One of the broadleaf weeds that runs rampant in our area during February and March is sticky weed, also known as Velcro weed.
It’s very easy to control with simple broadleaf weed killers (be sure to add a surfactant), but if you do nothing at all, it will burn away quite naturally once high temperatures reach the 80s and 90s.
The botanical name for sticky weed, Velcro weed or sticky willy is actually Galium aparine. It’s also often mislabeled “sticker burrs,” but that’s a different menace altogether.
No matter what you call it, you've probably rubbed up against this annual while gardening or working in the landscape. Its seeds germinate in the cool, wet weather of late winter, then grow rapidly into swirly, sticky stems of green that glue themselves to your fence, your pets and your socks. But before you run to the store for broadleaf weed control, know that it is very easy to just pull out of your landscape or lawn, roots and all. But with our rough January in mind, HERE IS EVERYTHING YOU SHOULD KNOW ABOUT BROADLEAF WEED CONTROLS.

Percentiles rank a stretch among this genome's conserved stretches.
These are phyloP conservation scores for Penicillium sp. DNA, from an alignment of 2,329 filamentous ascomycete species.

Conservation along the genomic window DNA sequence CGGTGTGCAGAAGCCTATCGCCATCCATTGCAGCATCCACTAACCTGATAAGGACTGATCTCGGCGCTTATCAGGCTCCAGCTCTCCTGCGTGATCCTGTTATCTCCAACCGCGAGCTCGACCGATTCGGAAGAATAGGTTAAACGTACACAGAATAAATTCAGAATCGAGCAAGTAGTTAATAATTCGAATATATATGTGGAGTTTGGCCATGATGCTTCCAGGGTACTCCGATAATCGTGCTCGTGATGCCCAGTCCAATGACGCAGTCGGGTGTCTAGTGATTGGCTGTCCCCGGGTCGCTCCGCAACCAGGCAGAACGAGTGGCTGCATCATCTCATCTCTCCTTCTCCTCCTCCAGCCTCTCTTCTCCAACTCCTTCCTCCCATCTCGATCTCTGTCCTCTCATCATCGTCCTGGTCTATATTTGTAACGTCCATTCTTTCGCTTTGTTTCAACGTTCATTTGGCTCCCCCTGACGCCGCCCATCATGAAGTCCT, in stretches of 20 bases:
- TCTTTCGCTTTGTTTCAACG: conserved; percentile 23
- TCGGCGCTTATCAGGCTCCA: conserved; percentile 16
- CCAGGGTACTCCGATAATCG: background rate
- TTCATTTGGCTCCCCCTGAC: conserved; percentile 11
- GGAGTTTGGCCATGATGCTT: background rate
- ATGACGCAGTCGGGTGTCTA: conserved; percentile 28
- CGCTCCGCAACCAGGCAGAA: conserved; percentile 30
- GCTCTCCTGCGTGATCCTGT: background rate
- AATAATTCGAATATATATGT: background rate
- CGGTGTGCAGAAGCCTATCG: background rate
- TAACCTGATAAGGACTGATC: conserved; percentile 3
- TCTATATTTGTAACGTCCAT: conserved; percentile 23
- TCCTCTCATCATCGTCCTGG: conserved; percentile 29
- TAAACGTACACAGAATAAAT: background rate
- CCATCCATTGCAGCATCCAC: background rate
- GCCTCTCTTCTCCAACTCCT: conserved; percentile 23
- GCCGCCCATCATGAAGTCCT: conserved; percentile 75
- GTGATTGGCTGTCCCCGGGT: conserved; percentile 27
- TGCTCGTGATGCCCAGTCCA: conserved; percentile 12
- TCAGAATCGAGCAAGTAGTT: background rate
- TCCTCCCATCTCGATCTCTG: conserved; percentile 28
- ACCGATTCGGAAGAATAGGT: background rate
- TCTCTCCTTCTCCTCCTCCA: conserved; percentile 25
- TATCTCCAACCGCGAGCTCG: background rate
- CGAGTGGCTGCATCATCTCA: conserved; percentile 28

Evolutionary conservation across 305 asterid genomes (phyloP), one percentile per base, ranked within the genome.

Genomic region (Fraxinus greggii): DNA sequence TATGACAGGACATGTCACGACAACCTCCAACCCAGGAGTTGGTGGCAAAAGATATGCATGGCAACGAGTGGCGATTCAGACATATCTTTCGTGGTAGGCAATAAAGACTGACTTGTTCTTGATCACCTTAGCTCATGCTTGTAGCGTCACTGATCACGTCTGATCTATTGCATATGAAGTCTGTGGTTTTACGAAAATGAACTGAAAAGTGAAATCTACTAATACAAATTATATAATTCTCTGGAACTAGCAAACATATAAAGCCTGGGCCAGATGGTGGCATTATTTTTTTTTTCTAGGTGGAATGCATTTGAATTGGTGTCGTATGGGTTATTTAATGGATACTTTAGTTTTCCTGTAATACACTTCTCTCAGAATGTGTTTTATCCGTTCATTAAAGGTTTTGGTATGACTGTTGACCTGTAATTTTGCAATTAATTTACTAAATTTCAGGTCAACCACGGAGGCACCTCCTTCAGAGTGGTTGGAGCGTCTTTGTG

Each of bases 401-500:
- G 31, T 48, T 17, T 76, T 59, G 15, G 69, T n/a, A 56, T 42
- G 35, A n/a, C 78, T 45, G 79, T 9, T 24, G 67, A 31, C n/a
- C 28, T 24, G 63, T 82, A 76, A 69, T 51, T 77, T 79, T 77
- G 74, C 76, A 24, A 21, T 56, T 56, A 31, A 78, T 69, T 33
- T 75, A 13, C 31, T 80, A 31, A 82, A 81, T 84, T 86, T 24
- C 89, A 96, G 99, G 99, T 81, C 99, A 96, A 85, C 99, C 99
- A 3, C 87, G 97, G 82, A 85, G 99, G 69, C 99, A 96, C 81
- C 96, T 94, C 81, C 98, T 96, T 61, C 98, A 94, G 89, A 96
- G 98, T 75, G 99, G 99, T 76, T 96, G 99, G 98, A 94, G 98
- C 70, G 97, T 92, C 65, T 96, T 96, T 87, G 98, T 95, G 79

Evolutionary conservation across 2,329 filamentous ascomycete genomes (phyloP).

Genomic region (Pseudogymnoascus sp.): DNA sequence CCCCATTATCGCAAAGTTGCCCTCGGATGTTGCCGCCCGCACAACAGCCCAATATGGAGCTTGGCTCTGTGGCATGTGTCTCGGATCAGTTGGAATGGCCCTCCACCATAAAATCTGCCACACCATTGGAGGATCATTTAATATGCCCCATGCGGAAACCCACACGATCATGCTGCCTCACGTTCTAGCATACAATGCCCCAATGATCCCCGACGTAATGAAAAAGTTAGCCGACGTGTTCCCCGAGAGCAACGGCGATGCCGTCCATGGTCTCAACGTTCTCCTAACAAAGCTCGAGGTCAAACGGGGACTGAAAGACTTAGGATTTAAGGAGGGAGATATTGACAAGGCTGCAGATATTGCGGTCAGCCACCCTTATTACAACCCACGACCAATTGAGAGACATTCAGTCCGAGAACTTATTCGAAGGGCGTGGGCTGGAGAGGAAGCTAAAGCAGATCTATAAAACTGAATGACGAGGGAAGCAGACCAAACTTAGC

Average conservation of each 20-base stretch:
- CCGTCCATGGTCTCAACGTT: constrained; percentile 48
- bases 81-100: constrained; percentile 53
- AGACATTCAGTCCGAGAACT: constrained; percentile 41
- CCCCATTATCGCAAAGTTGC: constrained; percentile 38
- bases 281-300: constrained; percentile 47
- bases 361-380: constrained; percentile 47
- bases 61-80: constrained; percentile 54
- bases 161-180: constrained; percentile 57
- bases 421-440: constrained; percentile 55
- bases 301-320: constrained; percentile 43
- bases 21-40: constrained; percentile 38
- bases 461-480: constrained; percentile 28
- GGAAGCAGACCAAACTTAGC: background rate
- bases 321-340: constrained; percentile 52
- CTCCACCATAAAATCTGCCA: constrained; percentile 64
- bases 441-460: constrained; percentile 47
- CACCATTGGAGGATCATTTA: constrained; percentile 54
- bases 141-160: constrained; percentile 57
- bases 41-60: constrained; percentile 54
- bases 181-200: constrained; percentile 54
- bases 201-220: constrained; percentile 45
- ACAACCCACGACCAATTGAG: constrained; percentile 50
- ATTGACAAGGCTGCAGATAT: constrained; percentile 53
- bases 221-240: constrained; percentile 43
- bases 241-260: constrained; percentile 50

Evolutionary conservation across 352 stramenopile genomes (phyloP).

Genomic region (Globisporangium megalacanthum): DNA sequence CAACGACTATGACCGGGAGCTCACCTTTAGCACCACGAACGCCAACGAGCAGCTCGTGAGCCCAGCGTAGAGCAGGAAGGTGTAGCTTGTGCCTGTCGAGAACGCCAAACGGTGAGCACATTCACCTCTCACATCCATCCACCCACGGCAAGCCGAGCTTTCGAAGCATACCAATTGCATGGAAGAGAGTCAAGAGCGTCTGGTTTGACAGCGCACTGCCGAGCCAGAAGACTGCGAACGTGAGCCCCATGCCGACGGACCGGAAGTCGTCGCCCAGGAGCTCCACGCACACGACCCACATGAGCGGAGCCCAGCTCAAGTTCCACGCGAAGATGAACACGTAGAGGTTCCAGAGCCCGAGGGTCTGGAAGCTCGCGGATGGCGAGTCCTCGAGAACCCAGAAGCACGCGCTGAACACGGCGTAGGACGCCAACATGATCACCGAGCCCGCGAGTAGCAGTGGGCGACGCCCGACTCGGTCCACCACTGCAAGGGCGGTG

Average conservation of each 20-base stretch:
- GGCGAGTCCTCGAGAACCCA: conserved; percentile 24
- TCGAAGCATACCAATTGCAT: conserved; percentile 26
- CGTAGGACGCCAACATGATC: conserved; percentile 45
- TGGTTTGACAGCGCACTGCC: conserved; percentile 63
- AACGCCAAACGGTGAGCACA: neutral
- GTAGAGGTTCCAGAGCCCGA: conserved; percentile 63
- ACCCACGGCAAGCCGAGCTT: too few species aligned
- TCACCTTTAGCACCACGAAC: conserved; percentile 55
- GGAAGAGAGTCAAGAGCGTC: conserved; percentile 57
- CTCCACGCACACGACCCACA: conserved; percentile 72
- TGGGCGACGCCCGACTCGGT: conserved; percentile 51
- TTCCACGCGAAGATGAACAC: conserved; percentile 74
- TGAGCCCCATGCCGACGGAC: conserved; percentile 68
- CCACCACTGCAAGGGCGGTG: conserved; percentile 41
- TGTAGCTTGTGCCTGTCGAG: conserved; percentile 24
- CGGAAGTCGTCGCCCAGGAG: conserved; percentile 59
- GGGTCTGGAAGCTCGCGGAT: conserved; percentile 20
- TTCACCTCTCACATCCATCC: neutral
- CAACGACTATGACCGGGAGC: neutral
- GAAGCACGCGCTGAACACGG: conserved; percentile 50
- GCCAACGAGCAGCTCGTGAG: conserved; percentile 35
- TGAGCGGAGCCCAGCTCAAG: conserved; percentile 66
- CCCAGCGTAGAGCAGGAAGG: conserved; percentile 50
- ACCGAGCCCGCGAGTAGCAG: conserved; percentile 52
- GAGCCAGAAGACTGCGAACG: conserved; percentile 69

I have A SEPARATE TIP SHEET on controlling sticker burrs, burr grass, or whatever you want to call that other insidious weed. Sticker burrs and burr grass are more “grassy” than sticky weed, so broadleaf weed controls won’t work on them. Also, beating sticker burrs takes a full year of change to some cultural practices.
As noted above, you need to add a surfactant when applying weed controls. If you said, “A what?” you need to read “All About Surfactants” and watch the video below to understand why they’re so important.